Transport Infrastructure: Development of existing CO2 shipping terminal, new pipelines and new shipping
The Teesside CO2 Hub project builds on the Teesside Collective CCS plans. Teesside, in the North East of England, is one of the UK’s largest energy intensive locations. It is responsible for 60% of the UK’s energy intensive industry, produces 50% of the UK’s hydrogen, and processes up to 20% of the UK’s gas. It is home to the UK’s largest Steam Methane Reformer, the UK’s largest fertiliser plant, one of Europe’s largest crackers, one of the UK’s largest bioethanol plants, and the UK’s largest biodiesel plant. Carbon dioxide is currently piped from the Teesside industrial sites to greenhouses to grow tomatoes, and exported by road and ship across Europe for use in industries such as food and drink.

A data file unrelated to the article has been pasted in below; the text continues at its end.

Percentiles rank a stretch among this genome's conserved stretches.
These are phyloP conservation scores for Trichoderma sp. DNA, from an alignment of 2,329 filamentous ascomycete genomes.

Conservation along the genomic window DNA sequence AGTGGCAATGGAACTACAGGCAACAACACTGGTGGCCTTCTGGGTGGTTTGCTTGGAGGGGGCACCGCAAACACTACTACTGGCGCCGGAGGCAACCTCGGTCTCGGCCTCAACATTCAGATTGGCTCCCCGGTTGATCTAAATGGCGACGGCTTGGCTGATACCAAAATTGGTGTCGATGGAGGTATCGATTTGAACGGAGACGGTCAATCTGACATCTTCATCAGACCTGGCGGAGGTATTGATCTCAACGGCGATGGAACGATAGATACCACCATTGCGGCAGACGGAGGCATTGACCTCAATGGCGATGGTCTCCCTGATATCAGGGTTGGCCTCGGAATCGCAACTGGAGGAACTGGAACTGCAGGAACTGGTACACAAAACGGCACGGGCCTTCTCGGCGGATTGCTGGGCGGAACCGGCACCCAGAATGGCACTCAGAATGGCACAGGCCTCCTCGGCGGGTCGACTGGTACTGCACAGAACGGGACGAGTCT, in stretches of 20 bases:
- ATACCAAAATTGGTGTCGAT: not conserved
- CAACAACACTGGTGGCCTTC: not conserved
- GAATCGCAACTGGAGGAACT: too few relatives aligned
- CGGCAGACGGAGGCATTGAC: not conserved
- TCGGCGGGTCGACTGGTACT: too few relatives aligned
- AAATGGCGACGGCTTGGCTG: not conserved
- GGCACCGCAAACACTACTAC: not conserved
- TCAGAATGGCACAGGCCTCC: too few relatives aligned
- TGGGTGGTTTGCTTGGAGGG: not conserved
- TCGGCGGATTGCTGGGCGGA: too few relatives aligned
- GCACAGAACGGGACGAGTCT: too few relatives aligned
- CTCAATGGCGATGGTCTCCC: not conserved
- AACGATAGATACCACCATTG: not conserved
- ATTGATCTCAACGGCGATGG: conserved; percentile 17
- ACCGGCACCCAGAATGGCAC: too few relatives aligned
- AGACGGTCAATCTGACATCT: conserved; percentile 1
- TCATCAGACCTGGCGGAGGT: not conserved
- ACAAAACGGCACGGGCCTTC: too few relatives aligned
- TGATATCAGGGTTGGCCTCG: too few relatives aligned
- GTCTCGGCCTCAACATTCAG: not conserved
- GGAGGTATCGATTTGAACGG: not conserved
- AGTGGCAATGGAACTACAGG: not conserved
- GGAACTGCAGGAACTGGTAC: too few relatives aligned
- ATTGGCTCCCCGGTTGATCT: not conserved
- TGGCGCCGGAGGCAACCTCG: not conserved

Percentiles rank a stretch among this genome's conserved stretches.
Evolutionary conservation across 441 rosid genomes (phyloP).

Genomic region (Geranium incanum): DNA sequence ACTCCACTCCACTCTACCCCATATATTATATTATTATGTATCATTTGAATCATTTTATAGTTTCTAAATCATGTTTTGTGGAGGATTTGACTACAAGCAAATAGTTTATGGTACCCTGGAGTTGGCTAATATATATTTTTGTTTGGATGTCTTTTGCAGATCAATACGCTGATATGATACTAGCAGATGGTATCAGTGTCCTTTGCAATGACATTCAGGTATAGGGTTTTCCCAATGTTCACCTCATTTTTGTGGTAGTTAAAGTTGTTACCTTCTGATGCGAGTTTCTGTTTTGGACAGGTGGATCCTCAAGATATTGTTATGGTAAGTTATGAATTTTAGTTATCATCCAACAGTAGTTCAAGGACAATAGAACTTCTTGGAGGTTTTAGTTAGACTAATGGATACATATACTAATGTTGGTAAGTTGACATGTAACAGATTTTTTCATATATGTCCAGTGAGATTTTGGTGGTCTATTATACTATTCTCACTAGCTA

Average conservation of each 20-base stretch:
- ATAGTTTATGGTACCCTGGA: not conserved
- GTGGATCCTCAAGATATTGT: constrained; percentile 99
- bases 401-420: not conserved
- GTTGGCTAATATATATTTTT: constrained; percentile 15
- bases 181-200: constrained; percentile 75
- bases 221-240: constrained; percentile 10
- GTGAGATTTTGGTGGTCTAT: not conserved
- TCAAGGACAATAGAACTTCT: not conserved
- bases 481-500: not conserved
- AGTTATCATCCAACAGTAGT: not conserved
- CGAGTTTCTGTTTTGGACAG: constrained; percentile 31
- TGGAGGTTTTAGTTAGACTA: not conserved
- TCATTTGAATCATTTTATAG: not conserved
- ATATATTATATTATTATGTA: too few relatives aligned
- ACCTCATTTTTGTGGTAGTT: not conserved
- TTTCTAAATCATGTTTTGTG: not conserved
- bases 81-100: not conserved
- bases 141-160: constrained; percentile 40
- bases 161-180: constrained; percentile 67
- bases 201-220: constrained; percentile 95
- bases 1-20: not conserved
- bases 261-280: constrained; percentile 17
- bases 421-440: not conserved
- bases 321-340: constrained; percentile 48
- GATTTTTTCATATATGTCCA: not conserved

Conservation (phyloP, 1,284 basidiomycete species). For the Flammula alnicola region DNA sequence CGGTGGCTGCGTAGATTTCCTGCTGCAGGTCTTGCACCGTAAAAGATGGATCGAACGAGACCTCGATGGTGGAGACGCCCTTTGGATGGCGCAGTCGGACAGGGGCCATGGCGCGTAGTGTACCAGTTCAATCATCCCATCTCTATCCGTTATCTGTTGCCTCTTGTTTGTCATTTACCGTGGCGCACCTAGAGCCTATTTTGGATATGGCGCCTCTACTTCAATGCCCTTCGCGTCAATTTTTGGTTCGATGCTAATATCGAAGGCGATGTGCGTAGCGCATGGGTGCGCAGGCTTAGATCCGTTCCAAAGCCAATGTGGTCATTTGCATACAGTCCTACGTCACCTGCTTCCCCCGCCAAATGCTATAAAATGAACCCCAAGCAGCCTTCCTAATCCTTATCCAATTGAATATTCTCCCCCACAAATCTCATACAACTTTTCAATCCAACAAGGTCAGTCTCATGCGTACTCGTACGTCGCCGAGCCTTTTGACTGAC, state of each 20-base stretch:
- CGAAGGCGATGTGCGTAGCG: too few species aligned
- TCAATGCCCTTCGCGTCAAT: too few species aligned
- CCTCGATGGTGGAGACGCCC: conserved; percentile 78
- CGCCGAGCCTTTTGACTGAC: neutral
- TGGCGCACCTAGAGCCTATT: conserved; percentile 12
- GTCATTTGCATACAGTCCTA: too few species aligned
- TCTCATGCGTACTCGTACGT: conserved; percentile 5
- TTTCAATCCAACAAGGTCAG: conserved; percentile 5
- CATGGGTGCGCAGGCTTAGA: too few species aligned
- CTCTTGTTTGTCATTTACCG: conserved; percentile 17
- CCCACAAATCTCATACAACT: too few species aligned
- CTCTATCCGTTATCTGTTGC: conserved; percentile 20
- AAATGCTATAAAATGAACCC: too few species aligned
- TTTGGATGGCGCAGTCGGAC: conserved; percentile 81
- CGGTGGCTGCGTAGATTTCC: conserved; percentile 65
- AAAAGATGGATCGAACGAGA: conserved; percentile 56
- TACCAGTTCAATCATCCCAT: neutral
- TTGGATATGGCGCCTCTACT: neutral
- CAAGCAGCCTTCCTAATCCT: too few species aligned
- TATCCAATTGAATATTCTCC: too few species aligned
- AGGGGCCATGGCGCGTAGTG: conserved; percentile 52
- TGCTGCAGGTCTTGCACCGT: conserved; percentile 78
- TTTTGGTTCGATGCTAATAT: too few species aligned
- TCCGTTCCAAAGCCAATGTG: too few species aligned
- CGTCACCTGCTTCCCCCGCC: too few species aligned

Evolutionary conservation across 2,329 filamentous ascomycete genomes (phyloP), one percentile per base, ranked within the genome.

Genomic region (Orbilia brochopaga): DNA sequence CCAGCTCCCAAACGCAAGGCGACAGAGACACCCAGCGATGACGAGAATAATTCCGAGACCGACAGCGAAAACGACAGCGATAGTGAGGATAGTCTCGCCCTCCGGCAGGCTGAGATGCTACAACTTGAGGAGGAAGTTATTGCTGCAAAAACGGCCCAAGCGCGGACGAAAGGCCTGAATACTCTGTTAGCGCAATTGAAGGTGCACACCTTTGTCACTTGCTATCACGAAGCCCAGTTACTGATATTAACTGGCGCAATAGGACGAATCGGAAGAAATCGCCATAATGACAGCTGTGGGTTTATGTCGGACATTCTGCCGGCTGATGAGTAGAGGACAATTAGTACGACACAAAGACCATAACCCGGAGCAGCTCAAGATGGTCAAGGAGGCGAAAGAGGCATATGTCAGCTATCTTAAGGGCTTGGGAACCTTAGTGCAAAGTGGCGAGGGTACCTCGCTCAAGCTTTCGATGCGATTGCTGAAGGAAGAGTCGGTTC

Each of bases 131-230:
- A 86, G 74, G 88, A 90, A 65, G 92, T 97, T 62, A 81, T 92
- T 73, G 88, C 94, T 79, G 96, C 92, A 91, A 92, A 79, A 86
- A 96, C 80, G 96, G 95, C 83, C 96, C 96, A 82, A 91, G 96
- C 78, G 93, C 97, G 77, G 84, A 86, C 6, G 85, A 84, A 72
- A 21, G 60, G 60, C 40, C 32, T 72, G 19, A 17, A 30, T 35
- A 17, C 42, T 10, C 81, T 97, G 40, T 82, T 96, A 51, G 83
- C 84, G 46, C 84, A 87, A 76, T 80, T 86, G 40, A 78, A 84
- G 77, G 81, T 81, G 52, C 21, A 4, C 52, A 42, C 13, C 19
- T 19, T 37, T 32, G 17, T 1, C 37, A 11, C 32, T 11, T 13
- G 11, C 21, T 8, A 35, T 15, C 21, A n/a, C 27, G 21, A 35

For many years, the area has been planning a CCS network to collect CO2 from industrial companies located in the cluster, and in 2015 Teesside published its Blueprint, which sets out the technical design and costing of a shared CO2 pipe network which would collect CO2 from sites across Teesside, then transport it via pipe offshore to one of two storage locations under the North Sea.
The Teesside scheme represents one of the most cost effective decarbonisation options for the UK economy, and would create one of Europe’s lowest carbon industrial sites, generating and safeguarding jobs in the process.
The UK has a number of large, well characterised CO2 stores, which are not only capable of storing UK generated CO2, but also European CO2. The Teesside CO2 Hub would build on the planned CCS infrastructure in Teesside by developing and expanding the existing CO2 shipping terminal, importing CO2 from around the North Sea, injecting it into a pipe on Teesside for offshore pipe transport to a large UK store. The initiative also examines the shipping of CO2 from the industrial sites along the Rhine and Antwerp to Teesside, and provides a storage option for large amounts of European CO2, helping to decarbonise some of the most energy intensive clusters in Europe.